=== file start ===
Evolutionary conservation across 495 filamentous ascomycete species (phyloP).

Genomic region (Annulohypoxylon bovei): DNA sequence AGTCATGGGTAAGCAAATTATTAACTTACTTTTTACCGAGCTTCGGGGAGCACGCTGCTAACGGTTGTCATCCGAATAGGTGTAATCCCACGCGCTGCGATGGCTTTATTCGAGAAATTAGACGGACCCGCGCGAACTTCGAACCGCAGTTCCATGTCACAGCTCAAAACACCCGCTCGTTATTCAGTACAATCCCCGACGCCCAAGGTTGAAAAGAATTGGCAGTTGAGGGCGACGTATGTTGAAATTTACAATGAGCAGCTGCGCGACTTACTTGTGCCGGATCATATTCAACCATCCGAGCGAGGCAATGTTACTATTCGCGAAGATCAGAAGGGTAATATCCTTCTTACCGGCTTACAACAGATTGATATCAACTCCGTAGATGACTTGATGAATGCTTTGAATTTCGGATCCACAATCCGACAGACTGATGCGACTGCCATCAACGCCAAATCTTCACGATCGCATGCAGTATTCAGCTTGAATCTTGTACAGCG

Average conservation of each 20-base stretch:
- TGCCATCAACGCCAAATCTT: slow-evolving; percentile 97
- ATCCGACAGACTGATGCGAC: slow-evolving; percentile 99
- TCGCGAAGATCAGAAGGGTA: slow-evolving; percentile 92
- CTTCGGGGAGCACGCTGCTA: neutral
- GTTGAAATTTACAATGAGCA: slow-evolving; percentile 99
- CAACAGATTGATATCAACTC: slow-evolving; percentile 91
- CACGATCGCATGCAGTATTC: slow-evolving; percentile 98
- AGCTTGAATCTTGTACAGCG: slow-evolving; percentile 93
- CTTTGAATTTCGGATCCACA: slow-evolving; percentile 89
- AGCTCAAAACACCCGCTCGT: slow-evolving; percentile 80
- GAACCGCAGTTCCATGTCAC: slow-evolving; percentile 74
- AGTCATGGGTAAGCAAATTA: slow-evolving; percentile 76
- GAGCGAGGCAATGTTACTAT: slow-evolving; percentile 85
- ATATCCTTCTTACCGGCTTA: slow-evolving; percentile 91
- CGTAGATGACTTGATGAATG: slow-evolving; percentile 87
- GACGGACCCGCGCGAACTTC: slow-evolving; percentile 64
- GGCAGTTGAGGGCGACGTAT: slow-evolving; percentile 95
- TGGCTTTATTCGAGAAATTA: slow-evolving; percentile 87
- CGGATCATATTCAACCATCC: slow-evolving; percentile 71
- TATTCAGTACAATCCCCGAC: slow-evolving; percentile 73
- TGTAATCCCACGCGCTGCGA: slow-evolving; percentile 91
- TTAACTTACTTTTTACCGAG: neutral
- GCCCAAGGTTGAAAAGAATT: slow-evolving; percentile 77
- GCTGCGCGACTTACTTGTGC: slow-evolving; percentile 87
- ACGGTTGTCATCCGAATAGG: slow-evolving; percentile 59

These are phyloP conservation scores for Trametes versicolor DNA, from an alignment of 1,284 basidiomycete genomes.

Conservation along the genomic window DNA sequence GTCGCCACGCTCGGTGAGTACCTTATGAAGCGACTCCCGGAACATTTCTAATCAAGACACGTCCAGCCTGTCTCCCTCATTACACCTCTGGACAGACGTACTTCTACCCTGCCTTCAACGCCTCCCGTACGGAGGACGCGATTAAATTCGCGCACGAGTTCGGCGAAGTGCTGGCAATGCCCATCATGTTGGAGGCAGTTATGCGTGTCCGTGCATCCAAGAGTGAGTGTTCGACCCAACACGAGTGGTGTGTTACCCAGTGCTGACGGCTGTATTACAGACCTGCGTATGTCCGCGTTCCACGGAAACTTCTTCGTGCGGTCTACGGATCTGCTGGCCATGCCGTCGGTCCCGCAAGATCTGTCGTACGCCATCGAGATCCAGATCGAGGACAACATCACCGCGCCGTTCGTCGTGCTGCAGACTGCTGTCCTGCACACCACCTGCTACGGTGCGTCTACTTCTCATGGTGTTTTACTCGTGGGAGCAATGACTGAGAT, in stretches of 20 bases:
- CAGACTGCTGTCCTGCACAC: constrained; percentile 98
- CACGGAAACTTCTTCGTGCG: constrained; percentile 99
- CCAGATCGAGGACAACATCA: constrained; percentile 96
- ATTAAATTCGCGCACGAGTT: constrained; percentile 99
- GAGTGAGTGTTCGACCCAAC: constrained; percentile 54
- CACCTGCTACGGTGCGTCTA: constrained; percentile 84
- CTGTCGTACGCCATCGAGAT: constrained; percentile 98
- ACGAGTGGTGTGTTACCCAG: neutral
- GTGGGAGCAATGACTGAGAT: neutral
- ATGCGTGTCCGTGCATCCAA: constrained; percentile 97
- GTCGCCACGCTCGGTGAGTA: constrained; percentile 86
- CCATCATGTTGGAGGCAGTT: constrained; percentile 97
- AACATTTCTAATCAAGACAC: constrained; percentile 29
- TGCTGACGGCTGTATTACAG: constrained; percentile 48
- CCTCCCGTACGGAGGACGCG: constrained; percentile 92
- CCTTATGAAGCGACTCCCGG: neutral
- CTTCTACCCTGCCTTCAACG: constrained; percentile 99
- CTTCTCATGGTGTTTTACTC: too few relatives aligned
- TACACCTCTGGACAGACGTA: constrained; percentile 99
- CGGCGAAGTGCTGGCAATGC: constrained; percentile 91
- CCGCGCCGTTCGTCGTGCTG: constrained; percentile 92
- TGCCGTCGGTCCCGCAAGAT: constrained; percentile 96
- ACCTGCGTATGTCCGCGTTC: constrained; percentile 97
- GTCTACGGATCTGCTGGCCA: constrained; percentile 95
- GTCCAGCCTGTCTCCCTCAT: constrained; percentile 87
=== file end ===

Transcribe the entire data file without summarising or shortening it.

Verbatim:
Evolutionary conservation across 495 filamentous ascomycete species (phyloP).

Genomic region (Annulohypoxylon bovei): DNA sequence AGTCATGGGTAAGCAAATTATTAACTTACTTTTTACCGAGCTTCGGGGAGCACGCTGCTAACGGTTGTCATCCGAATAGGTGTAATCCCACGCGCTGCGATGGCTTTATTCGAGAAATTAGACGGACCCGCGCGAACTTCGAACCGCAGTTCCATGTCACAGCTCAAAACACCCGCTCGTTATTCAGTACAATCCCCGACGCCCAAGGTTGAAAAGAATTGGCAGTTGAGGGCGACGTATGTTGAAATTTACAATGAGCAGCTGCGCGACTTACTTGTGCCGGATCATATTCAACCATCCGAGCGAGGCAATGTTACTATTCGCGAAGATCAGAAGGGTAATATCCTTCTTACCGGCTTACAACAGATTGATATCAACTCCGTAGATGACTTGATGAATGCTTTGAATTTCGGATCCACAATCCGACAGACTGATGCGACTGCCATCAACGCCAAATCTTCACGATCGCATGCAGTATTCAGCTTGAATCTTGTACAGCG

Average conservation of each 20-base stretch:
- TGCCATCAACGCCAAATCTT: slow-evolving; percentile 97
- ATCCGACAGACTGATGCGAC: slow-evolving; percentile 99
- TCGCGAAGATCAGAAGGGTA: slow-evolving; percentile 92
- CTTCGGGGAGCACGCTGCTA: neutral
- GTTGAAATTTACAATGAGCA: slow-evolving; percentile 99
- CAACAGATTGATATCAACTC: slow-evolving; percentile 91
- CACGATCGCATGCAGTATTC: slow-evolving; percentile 98
- AGCTTGAATCTTGTACAGCG: slow-evolving; percentile 93
- CTTTGAATTTCGGATCCACA: slow-evolving; percentile 89
- AGCTCAAAACACCCGCTCGT: slow-evolving; percentile 80
- GAACCGCAGTTCCATGTCAC: slow-evolving; percentile 74
- AGTCATGGGTAAGCAAATTA: slow-evolving; percentile 76
- GAGCGAGGCAATGTTACTAT: slow-evolving; percentile 85
- ATATCCTTCTTACCGGCTTA: slow-evolving; percentile 91
- CGTAGATGACTTGATGAATG: slow-evolving; percentile 87
- GACGGACCCGCGCGAACTTC: slow-evolving; percentile 64
- GGCAGTTGAGGGCGACGTAT: slow-evolving; percentile 95
- TGGCTTTATTCGAGAAATTA: slow-evolving; percentile 87
- CGGATCATATTCAACCATCC: slow-evolving; percentile 71
- TATTCAGTACAATCCCCGAC: slow-evolving; percentile 73
- TGTAATCCCACGCGCTGCGA: slow-evolving; percentile 91
- TTAACTTACTTTTTACCGAG: neutral
- GCCCAAGGTTGAAAAGAATT: slow-evolving; percentile 77
- GCTGCGCGACTTACTTGTGC: slow-evolving; percentile 87
- ACGGTTGTCATCCGAATAGG: slow-evolving; percentile 59

These are phyloP conservation scores for Trametes versicolor DNA, from an alignment of 1,284 basidiomycete genomes.

Conservation along the genomic window DNA sequence GTCGCCACGCTCGGTGAGTACCTTATGAAGCGACTCCCGGAACATTTCTAATCAAGACACGTCCAGCCTGTCTCCCTCATTACACCTCTGGACAGACGTACTTCTACCCTGCCTTCAACGCCTCCCGTACGGAGGACGCGATTAAATTCGCGCACGAGTTCGGCGAAGTGCTGGCAATGCCCATCATGTTGGAGGCAGTTATGCGTGTCCGTGCATCCAAGAGTGAGTGTTCGACCCAACACGAGTGGTGTGTTACCCAGTGCTGACGGCTGTATTACAGACCTGCGTATGTCCGCGTTCCACGGAAACTTCTTCGTGCGGTCTACGGATCTGCTGGCCATGCCGTCGGTCCCGCAAGATCTGTCGTACGCCATCGAGATCCAGATCGAGGACAACATCACCGCGCCGTTCGTCGTGCTGCAGACTGCTGTCCTGCACACCACCTGCTACGGTGCGTCTACTTCTCATGGTGTTTTACTCGTGGGAGCAATGACTGAGAT, in stretches of 20 bases:
- CAGACTGCTGTCCTGCACAC: constrained; percentile 98
- CACGGAAACTTCTTCGTGCG: constrained; percentile 99
- CCAGATCGAGGACAACATCA: constrained; percentile 96
- ATTAAATTCGCGCACGAGTT: constrained; percentile 99
- GAGTGAGTGTTCGACCCAAC: constrained; percentile 54
- CACCTGCTACGGTGCGTCTA: constrained; percentile 84
- CTGTCGTACGCCATCGAGAT: constrained; percentile 98
- ACGAGTGGTGTGTTACCCAG: neutral
- GTGGGAGCAATGACTGAGAT: neutral
- ATGCGTGTCCGTGCATCCAA: constrained; percentile 97
- GTCGCCACGCTCGGTGAGTA: constrained; percentile 86
- CCATCATGTTGGAGGCAGTT: constrained; percentile 97
- AACATTTCTAATCAAGACAC: constrained; percentile 29
- TGCTGACGGCTGTATTACAG: constrained; percentile 48
- CCTCCCGTACGGAGGACGCG: constrained; percentile 92
- CCTTATGAAGCGACTCCCGG: neutral
- CTTCTACCCTGCCTTCAACG: constrained; percentile 99
- CTTCTCATGGTGTTTTACTC: too few relatives aligned
- TACACCTCTGGACAGACGTA: constrained; percentile 99
- CGGCGAAGTGCTGGCAATGC: constrained; percentile 91
- CCGCGCCGTTCGTCGTGCTG: constrained; percentile 92
- TGCCGTCGGTCCCGCAAGAT: constrained; percentile 96
- ACCTGCGTATGTCCGCGTTC: constrained; percentile 97
- GTCTACGGATCTGCTGGCCA: constrained; percentile 95
- GTCCAGCCTGTCTCCCTCAT: constrained; percentile 87